Superheroes don’t always wear capes. Nonprofit leaders are real-life superheroes who look just like everybody else, but it’s the passionate work they do, and the people they help, that make them who they are.
The Foellinger Foundation Leadership Lab is meant to support, strengthen and inspire the vital work that nonprofit leaders do in Allen County. The nine-month program is part of the Helene Foellinger Leadership Development Initiative, launched in 2016. More than 200 nonprofit leaders have graduated from the program since the initiative began.
“I love these leaders so much,” says Jennifer Kasmier, Director of Leadership Engagement for the Foellinger Foundation. “When you think about the number of organizations in Fort Wayne that support those most in need, including children and families, these leaders are the ones orchestrating the funding for those programs. They’re the ones leading the charge. They are truly superheroes who give with their hearts and put their blood, sweat, and tears into everything they do.”
The Leadership Lab involves work in and out of a classroom and includes a variety of diverse speakers with a focus on leadership topics such as emotional intelligence, communication, coaching, management, decision-making, goal-setting, innovation, and self-care.
The value of the program, per person, is about $9,000, but leaders participate at absolutely no cost. “The foundation’s investment in nonprofit leaders is probably the most critical thing we do,” says Kasmier. “It has the biggest impact and furthest reach in our community.”
Part of the Foellinger Foundation’s investment is the complete renovation of their building at 520 E. Berry Street in downtown Fort Wayne. “I could start crying talking about how proud I am of the space,” says Kasmier. “It’s been a vision of the Foundation for many, many years to bring leaders together and give them the space they need to collaborate and innovate to solve the most crucial problems facing our community.”
The current group of leaders got their first look at the wide open space on April 20th. “This is absolutely gorgeous,” says Michelle Creager, CEO of Matthew 25. “It has the awe factor, but it’s so inviting and welcoming. I can’t wait to bring my team here.”
Joshua Gale, Executive Director of Just Neighbors Interfaith Homeless Network agrees. “It’s just a beautiful space,” he says. “It’s a big change from the style it was before and I’m really looking forward to using the space more.”
Kasmier hopes the space allows the leaders to get away from the daily grind of running a nonprofit. “I hope they come in here and are rejuvenated and refreshed with the bright colors and the openness and amenities we have to offer. I hope it inspires them to think more creatively and be more collaborative.”
Creager says the program is phenomenal. “You come into a role feeling like you are going to change the world. You’ve got all this ambition and drive, and you come here and it’s just invigorating. It’s been a wonderful experience.”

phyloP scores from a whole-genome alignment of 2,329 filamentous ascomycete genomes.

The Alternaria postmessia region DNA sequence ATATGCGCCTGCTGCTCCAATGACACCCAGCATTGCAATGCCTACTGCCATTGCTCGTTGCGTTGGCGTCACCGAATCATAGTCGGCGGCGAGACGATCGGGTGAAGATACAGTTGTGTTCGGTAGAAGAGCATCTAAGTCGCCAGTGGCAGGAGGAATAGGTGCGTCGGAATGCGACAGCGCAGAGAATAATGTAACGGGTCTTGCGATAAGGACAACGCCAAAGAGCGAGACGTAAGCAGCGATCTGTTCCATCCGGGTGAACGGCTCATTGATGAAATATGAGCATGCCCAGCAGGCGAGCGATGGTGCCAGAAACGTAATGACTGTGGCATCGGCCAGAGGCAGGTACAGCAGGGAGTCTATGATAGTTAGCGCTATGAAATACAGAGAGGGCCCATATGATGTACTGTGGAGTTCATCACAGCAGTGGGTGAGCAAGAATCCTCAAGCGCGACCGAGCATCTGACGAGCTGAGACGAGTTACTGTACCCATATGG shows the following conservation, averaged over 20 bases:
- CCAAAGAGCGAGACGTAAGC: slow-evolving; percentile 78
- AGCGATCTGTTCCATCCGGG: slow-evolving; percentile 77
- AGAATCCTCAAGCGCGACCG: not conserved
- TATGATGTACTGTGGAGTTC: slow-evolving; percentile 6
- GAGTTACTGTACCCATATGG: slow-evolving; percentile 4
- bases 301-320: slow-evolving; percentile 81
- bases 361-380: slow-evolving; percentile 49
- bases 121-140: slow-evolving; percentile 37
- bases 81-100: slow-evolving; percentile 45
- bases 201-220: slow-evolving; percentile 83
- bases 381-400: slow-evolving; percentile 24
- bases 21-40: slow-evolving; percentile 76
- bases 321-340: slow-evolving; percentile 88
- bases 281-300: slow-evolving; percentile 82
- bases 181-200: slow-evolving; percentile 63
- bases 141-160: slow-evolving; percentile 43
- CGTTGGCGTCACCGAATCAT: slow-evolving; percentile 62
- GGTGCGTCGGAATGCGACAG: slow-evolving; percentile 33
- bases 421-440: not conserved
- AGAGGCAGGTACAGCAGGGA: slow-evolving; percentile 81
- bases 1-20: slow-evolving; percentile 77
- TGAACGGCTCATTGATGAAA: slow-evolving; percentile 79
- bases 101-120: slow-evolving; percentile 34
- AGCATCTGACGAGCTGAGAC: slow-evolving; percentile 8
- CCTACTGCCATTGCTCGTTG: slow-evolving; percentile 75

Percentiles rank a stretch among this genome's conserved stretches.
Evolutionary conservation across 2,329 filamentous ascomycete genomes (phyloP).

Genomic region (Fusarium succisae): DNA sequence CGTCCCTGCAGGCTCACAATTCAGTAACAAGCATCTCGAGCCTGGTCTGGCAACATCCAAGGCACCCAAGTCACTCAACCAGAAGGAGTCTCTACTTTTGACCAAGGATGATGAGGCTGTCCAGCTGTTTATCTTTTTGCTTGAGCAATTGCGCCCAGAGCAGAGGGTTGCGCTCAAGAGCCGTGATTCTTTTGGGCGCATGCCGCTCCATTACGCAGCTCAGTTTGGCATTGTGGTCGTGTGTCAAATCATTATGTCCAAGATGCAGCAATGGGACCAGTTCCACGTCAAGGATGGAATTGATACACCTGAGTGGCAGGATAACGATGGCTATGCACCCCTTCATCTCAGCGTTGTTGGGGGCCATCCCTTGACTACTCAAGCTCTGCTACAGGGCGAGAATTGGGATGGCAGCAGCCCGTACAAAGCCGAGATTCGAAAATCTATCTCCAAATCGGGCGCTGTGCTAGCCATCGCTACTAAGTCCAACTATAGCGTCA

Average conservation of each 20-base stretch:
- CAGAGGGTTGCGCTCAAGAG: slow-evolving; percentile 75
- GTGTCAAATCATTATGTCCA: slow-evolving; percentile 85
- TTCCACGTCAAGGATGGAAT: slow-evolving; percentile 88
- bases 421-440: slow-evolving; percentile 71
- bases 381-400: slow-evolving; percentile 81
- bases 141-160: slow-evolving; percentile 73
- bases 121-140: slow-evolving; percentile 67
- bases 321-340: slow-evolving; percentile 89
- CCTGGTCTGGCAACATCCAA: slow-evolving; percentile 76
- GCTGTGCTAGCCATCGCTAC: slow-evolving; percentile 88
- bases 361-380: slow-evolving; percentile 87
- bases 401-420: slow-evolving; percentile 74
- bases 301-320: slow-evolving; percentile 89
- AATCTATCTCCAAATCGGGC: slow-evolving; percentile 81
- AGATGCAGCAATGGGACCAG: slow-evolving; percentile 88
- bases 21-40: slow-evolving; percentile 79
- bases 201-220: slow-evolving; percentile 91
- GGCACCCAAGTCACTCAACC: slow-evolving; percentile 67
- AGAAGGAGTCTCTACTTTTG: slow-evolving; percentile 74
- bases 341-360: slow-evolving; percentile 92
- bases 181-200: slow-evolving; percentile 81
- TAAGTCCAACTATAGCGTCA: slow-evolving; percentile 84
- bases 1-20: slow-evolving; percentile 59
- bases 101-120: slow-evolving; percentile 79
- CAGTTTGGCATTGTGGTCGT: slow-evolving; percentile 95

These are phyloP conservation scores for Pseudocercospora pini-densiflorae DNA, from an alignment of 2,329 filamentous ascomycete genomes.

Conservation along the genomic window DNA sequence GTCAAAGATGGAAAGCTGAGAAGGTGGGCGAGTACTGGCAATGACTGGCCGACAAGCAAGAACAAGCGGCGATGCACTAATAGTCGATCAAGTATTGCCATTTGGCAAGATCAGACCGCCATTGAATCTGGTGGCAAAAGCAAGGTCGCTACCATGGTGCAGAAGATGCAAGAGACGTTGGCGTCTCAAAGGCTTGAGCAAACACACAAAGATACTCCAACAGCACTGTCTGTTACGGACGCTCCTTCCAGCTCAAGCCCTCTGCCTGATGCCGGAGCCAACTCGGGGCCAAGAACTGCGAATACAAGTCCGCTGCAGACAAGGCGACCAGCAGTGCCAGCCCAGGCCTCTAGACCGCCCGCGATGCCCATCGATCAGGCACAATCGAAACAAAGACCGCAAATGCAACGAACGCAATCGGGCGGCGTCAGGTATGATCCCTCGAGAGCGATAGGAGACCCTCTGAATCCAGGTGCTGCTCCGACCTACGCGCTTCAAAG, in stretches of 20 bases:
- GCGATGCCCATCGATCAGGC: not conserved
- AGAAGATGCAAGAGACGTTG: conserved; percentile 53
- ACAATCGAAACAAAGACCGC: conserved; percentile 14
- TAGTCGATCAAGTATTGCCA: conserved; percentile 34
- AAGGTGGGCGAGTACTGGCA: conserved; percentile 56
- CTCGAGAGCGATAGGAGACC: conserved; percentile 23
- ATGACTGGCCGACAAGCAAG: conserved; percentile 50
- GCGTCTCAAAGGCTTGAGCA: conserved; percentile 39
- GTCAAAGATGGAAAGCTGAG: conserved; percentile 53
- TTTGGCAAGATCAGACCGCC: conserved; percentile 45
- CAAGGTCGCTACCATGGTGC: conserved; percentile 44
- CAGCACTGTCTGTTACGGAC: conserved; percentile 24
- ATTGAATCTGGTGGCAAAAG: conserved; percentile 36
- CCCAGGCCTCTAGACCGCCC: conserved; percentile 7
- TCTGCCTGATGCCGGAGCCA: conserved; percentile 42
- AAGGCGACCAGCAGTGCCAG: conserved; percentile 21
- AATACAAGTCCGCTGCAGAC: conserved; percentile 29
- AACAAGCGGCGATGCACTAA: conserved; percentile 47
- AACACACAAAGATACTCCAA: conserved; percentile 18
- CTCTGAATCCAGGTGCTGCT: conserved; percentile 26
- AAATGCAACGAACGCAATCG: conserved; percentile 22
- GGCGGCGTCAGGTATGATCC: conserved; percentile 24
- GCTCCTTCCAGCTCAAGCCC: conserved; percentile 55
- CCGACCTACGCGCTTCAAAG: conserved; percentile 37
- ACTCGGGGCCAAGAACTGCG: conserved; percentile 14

Amber Targarrt, CEO of Early Childhood Alliance, says the Leadership Lab is a true blessing. “I think oftentimes, as leaders we don’t take the time to invest in ourselves because we work to serve other people. This is a dedicated opportunity for all of us to invest in ourselves, find great resources, connect with each other, and truly grow so we can better serve our organizations in the community.”
“The therapeutic side of the program definitely comes from the peer relationship building,” says Kasmier. “I think the number one way they become better leaders through this program is learning from one another. I’m merely the cruise director bringing them all together.”
“It’s so crucial to be with people who understand your own struggles, too,” says Gale. “Being the executive director of a nonprofit brings a lot of things together to deal with that only your other colleagues can really understand.”
Creager says she’ll cherish the laughter and occasional tears with her group. “This group will stay together long after the program ends. The shared visions and commonality, and the struggles and triumphs. You celebrate together, and you work through problems together. It’s invaluable.”
This current group will wind up their training this month and celebrate graduation together in June. “We hope every leader walks away with 11 new friends in the community,” Kasmier says. “We hope they leave feeling more empowered and confident in their leadership.”
From what I witnessed when I was there, I can confidently say, the mission was accomplished.
It’s easy to see why the Foellinger Foundation Leadership Lab is Positively Fort Wayne!
The Foellinger Foundation was founded in 1958. The Foundation’s grantmaking portfolio includes over 100 different nonprofit organizations in human services, arts, culture, environment, early childhood, youth, and family development.
On average, the Foundation annually invests $7-9 million into local nonprofit organizations.
The Foundation’s grantmaking reflects the Foellinger family’s interest in encouraging a community of self-reliant citizens, with a commitment to the founder’s values and principles: integrity, accountability, responsibility, and results.
The Foellinger family immigrated to Fort Wayne from Prussia in 1836.
You can see a documentary about the family by following the link.